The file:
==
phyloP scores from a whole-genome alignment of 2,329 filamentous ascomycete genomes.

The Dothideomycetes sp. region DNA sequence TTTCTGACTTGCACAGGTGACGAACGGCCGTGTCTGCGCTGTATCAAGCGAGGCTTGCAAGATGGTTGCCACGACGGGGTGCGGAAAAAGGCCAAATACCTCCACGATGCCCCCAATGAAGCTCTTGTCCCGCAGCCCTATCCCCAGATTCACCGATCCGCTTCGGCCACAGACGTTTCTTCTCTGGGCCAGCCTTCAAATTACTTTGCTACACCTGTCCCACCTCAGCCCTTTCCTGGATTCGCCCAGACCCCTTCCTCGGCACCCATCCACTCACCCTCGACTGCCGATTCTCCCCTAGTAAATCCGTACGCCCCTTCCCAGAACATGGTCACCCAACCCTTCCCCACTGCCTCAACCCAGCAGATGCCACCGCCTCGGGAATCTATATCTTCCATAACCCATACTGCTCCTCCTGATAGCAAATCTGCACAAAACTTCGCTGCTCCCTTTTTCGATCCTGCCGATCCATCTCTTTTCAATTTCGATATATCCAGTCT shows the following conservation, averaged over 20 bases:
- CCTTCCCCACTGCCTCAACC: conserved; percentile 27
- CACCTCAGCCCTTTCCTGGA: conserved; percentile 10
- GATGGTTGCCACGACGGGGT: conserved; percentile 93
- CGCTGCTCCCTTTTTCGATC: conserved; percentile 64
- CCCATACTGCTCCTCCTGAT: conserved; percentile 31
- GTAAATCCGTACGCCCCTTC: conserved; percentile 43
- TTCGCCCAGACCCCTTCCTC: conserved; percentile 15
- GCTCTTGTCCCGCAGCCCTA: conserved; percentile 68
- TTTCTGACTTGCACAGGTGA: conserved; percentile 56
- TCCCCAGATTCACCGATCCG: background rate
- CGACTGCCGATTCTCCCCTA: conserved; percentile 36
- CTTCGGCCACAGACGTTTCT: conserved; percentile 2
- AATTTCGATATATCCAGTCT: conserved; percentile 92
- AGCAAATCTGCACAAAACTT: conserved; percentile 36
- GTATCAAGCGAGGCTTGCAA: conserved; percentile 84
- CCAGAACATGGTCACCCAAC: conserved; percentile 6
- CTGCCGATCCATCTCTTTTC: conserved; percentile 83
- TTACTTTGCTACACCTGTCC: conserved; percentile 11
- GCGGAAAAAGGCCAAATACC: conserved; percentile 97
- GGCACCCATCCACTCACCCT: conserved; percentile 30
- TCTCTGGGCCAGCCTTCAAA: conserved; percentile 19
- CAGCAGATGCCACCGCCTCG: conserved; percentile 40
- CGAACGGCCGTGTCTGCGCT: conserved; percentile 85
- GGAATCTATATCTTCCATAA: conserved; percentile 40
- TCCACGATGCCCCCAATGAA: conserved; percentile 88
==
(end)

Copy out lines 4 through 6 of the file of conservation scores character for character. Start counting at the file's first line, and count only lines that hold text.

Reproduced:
- CACCTCAGCCCTTTCCTGGA: conserved; percentile 10
- GATGGTTGCCACGACGGGGT: conserved; percentile 93
- CGCTGCTCCCTTTTTCGATC: conserved; percentile 64